Application of Probabilistic Load-Flow Methods for High Voltage Grid Planning

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Supervisor:
Szabó László
Department of Electric Power Engineering

The power system developement planning is done by the analysis of future network states. The stochastic load-flow calculation is a tool to model uncertainties of load-flow input data. The input and output parameters of the calculation are described with probability and statistic tools. With the analysis of huge amounts of network states, the results give a deeper insight into the behaviour of the network. With the method, uncertainties of future loads and wind generation can be taken into account. Two mathemathical approaches can be used for the calculation, the convolution method and the Monte Carlo simulation, both of which need heavy computing capacity. Both methods need approximations to limit calculation times. The Monte Carlo simulation needs fewer constraints and its accuracy increases with the calculation time. The comparison of the methods showed that the Monte Carlo algorithm gives accurate results with less running time. Another advantage of the method is that the computation can be made parallel more easily. The drawback of the stochastic load-flow calculation is that it analyses the possible outcomes of only one future system state.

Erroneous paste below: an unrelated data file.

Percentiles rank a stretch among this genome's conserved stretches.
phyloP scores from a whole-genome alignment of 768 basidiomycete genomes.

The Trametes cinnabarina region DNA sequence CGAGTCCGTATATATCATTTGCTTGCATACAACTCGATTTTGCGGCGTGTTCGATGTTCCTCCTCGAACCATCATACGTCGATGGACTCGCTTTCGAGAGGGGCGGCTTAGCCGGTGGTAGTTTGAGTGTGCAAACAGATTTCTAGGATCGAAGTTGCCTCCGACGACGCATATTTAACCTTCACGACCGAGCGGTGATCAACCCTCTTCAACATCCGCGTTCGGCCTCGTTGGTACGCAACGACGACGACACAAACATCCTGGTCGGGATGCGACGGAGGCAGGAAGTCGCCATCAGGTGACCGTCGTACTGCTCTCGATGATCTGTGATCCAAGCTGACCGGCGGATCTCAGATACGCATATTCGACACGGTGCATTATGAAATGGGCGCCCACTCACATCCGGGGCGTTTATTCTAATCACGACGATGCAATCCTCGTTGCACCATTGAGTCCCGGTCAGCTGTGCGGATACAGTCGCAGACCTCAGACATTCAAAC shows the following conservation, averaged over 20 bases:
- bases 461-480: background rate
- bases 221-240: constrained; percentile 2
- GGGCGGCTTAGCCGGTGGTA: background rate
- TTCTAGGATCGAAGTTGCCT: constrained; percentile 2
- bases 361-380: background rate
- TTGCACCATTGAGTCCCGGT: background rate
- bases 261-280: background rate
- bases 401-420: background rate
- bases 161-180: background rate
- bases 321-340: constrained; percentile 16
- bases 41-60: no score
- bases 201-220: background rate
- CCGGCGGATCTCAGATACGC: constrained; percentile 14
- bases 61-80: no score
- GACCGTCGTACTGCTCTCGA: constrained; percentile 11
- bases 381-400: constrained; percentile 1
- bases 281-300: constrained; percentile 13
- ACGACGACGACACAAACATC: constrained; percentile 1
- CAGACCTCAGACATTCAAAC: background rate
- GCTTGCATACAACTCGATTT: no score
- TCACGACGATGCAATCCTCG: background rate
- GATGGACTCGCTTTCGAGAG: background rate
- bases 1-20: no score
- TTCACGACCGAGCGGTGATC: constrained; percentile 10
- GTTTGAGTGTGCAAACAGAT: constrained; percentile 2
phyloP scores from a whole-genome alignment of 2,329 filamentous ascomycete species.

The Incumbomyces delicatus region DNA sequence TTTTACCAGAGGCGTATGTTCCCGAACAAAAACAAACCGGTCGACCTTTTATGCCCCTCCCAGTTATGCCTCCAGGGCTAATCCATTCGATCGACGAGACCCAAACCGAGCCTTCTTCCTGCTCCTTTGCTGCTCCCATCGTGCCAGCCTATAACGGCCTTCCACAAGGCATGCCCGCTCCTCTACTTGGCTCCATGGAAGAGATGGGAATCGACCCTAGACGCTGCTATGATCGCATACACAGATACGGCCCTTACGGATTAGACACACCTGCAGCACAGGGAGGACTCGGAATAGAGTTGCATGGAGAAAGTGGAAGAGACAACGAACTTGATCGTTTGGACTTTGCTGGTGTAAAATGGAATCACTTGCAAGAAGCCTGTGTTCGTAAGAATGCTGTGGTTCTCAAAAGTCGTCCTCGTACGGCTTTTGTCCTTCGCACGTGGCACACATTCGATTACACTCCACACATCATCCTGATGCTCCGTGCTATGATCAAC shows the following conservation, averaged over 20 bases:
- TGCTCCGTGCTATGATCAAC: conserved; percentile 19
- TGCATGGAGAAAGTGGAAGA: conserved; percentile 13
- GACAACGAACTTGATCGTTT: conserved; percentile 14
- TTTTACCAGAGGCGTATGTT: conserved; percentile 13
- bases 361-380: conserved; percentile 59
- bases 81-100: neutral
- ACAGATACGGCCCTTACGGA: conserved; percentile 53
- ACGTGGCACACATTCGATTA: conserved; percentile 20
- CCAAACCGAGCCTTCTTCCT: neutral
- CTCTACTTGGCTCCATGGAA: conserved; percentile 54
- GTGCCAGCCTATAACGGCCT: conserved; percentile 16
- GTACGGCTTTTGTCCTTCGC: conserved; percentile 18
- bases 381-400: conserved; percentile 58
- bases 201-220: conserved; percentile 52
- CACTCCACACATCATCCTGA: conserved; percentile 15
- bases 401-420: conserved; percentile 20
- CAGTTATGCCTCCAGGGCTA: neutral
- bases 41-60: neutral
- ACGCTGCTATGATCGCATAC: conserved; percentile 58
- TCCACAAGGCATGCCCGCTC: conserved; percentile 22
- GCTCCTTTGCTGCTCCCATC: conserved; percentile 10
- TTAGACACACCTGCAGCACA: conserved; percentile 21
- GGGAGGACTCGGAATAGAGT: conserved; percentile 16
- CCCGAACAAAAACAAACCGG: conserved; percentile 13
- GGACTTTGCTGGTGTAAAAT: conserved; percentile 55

To handle the time dependence of nodal injections, more future states have to be modelled. This was achieved with a time-sequence simulation program, which analyses 8760 states of the power system in a future year (one state for every hour). The time-sequence simulation can be expanded with Monte Carlo simulation for each hour to get insight into the expected and possible future states of the system. The increased calculation capacity claim could be handled with multi core processor computers connected in a local area network.

With the time-sequence simulation and its Monte Carlo expansion, future power system problems can be identified, probabilities of their occurences can be calculated, and their dependence from input uncertainties can be determined. These calculations provide more information than conventional deterministic load-flow calculation, supporting the decision-making in network developement planning.

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